Why did highly dependent smokers relapse so readily after receiving NRT? The most important ingredients in quitting addictions are the person's belief that they can, and their commitment to doing so. These elements represent a basic life shift; they are inescapable aspects of overcoming addiction in the long run. And these essential ingredients to recovery cannot be injected or ingested in drug form. Instead, telling yourself that you can't quit your addiction without the drug undercuts the self-efficacy required to achieve freedom from addiction. And, not recognizing this truth, a massive, well-intentioned program produced more negative outcomes, and presumably death.
This remarkable finding about addiction as experienced “in the flesh” won't impact those who espouse chemical remedies for addiction, and who detest self-cure, just as their results had no effect on the O′Brien team (which concluded: “Despite the results of this trial, pharmacogenetics continues to hold promise as a way to improve the targeting of medications to improve treatment response,” p. E6). Dr. Richard Hurt, director of the Nicotine Dependence Center at the Mayo Clinic, who was not involved in the Harvard study, said products like nicotine gum and patches “are absolutely essential, but we use them in combinations and doses that match treatment to what the individual patient needs, unlike smokers who are self-treating.”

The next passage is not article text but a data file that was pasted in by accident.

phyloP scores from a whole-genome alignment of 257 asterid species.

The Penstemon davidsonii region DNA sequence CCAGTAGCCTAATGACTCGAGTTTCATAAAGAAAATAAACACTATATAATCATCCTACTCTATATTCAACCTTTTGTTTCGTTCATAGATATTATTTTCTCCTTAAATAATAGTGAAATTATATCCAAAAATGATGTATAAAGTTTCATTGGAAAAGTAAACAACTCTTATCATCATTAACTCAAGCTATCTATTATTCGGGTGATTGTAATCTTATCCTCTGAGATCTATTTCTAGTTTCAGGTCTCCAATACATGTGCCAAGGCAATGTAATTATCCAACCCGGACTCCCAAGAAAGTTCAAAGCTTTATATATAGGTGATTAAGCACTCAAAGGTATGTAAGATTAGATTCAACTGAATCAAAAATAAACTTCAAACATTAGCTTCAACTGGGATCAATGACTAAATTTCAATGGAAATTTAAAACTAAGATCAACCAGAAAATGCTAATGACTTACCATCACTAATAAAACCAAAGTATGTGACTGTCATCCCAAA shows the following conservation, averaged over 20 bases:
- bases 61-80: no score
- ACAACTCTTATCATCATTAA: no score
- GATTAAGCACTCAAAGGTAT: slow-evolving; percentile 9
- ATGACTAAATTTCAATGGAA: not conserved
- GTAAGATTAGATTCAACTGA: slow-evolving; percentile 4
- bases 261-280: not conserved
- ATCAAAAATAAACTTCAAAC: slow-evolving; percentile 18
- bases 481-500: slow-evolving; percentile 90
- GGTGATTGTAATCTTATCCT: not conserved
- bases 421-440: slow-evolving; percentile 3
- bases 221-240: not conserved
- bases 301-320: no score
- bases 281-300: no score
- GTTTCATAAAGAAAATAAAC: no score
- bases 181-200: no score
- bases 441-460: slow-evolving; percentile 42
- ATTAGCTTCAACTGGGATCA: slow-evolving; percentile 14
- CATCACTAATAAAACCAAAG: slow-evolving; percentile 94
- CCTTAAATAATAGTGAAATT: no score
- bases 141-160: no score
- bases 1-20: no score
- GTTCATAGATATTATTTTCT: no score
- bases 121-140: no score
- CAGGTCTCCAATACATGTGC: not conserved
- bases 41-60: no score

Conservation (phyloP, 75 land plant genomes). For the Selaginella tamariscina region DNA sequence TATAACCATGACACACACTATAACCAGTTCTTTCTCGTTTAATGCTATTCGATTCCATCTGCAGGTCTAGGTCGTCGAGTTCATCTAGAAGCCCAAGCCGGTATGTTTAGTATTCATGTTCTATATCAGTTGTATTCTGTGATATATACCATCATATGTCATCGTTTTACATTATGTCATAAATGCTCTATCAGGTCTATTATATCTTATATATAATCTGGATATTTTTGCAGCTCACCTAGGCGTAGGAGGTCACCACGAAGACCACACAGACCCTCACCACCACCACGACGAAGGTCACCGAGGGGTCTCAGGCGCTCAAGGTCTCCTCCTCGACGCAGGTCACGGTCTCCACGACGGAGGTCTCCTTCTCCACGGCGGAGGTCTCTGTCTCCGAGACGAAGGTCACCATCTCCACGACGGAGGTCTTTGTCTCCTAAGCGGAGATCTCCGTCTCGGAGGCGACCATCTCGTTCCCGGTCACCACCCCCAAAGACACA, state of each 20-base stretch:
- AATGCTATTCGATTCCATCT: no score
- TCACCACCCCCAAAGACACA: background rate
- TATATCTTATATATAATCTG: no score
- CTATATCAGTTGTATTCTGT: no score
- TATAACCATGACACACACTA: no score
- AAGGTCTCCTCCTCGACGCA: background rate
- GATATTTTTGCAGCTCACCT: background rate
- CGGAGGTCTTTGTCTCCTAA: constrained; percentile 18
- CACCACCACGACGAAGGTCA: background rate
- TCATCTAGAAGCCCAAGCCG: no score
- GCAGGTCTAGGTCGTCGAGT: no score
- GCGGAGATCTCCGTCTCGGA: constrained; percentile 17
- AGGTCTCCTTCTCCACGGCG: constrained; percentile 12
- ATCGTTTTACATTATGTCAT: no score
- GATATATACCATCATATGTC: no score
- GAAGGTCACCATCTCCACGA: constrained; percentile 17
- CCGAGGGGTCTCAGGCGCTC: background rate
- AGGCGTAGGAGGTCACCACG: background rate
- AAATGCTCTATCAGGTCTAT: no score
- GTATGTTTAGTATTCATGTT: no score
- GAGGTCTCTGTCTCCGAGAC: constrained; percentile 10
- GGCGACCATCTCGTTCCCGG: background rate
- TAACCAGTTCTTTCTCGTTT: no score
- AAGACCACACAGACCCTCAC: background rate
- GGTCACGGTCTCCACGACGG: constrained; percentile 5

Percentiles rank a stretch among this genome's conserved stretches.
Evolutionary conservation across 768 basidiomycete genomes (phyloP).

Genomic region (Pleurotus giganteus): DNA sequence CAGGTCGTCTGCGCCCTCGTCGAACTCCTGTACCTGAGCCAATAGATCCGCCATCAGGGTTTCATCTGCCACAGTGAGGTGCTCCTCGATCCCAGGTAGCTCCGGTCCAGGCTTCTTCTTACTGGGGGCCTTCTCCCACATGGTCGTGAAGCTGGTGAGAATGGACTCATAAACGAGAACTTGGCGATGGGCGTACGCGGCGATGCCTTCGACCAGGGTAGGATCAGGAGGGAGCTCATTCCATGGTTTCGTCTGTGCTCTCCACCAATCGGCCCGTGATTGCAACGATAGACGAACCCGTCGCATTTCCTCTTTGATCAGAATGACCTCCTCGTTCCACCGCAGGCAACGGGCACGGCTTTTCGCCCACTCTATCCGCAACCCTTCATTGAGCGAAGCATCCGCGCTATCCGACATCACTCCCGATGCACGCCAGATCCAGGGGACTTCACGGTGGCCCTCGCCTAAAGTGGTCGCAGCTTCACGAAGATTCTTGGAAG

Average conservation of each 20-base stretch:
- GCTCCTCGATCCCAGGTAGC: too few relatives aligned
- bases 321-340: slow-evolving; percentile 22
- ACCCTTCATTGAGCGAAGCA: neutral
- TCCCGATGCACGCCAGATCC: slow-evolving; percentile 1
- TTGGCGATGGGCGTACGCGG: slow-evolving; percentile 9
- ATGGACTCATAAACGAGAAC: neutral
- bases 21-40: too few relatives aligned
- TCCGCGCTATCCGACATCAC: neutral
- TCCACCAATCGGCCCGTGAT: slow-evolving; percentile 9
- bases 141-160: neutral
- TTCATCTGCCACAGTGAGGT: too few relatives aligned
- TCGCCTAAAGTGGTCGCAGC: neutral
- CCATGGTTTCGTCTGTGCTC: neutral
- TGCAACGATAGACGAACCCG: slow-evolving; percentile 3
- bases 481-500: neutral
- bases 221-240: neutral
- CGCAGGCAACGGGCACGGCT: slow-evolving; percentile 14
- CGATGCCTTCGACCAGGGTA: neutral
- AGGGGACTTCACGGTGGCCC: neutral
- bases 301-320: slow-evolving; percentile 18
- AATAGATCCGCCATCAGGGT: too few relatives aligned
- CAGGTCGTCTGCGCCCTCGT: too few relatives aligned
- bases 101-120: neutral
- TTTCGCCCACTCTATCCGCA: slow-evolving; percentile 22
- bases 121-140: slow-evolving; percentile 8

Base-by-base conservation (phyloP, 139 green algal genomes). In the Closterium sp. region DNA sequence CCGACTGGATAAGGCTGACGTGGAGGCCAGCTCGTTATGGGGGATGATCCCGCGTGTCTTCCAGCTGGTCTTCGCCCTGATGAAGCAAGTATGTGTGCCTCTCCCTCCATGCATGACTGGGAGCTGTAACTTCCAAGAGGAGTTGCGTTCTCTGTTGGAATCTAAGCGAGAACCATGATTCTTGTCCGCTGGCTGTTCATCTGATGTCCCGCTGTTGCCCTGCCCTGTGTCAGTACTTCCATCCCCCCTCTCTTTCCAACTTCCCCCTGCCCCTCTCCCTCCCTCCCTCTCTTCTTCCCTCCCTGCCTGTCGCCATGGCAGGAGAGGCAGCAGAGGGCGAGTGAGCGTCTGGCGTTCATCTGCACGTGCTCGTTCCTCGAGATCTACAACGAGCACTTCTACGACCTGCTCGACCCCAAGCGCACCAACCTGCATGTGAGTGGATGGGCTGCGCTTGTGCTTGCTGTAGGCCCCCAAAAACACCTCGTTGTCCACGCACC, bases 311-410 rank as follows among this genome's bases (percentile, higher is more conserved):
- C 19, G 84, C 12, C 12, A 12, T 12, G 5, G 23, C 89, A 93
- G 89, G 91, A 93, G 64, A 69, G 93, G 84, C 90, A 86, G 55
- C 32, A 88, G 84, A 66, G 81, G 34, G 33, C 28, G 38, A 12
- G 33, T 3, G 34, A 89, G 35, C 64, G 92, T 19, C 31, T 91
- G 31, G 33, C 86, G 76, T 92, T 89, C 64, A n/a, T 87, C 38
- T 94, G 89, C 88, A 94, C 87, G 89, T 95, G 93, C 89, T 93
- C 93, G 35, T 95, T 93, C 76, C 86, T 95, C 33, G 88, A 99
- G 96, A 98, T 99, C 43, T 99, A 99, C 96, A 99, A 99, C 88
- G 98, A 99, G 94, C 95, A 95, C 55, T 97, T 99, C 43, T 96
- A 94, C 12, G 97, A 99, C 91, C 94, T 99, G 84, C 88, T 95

The Times itself continues to drumbeat chemical cures for smoking in its Well column, including now in addition to NRT, Chantix. Meanwhile, in a workshop I led (March 3, 2016) at Adelphi University's School of Social Work comprising 85 people, I asked how many had quit smoking. Thirty to 35 people raised their hands. When I asked how many used any form of medication in order to quit, one person raised her hand.
I then asked another woman what had enabled her to quit. “I tried for years, and I was sick with worry. I would go to bed at night, vowing not to smoke in the morning, and then I picked it right up again.” This story is identical to those told by smokers who finally quit smoking, they say, due to Chantix, stories frequently advertised on television by the drug's manufacturer. Only this woman's story, almost universally typical for the smokers in my informal sample, a group unheard from in the media, in which she ultimately quit on her own after a tortuous journey, and didn't relapse, fundamentally contradicts the advertisement.
4. What does this tell us about addiction, therapy and change?
4.1. Iatrogenic conceptions and treatment